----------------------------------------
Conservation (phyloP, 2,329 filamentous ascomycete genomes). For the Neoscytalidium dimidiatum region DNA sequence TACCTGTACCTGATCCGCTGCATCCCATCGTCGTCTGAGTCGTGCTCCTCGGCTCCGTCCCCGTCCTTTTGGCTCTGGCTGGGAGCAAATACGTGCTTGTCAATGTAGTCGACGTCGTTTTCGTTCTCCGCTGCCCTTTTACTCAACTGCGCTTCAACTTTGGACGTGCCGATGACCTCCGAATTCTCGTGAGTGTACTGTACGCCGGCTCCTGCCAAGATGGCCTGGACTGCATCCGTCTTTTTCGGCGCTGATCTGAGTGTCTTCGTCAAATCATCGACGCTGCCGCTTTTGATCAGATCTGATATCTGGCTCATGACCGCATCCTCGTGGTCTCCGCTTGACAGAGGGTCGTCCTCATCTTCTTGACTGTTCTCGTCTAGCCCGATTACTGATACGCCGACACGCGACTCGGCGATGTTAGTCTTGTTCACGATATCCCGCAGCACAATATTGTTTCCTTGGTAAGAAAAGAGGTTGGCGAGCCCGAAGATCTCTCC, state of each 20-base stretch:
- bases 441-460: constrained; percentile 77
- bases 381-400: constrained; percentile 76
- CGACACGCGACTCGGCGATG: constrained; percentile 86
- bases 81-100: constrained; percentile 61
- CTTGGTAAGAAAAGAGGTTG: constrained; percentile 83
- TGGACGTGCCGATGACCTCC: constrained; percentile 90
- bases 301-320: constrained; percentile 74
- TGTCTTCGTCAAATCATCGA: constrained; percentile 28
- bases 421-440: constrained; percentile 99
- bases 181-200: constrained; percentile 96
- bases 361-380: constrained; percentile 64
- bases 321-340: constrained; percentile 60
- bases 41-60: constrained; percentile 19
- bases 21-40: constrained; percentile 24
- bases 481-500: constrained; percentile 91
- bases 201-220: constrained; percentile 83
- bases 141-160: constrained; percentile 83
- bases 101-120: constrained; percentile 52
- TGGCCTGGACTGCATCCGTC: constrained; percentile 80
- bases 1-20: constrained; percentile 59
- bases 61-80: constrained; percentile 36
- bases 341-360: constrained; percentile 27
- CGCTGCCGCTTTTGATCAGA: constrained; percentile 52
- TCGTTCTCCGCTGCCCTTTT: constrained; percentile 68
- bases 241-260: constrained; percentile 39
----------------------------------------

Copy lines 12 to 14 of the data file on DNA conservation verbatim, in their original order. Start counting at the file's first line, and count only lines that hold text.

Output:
- bases 361-380: constrained; percentile 64
- bases 321-340: constrained; percentile 60
- bases 41-60: constrained; percentile 19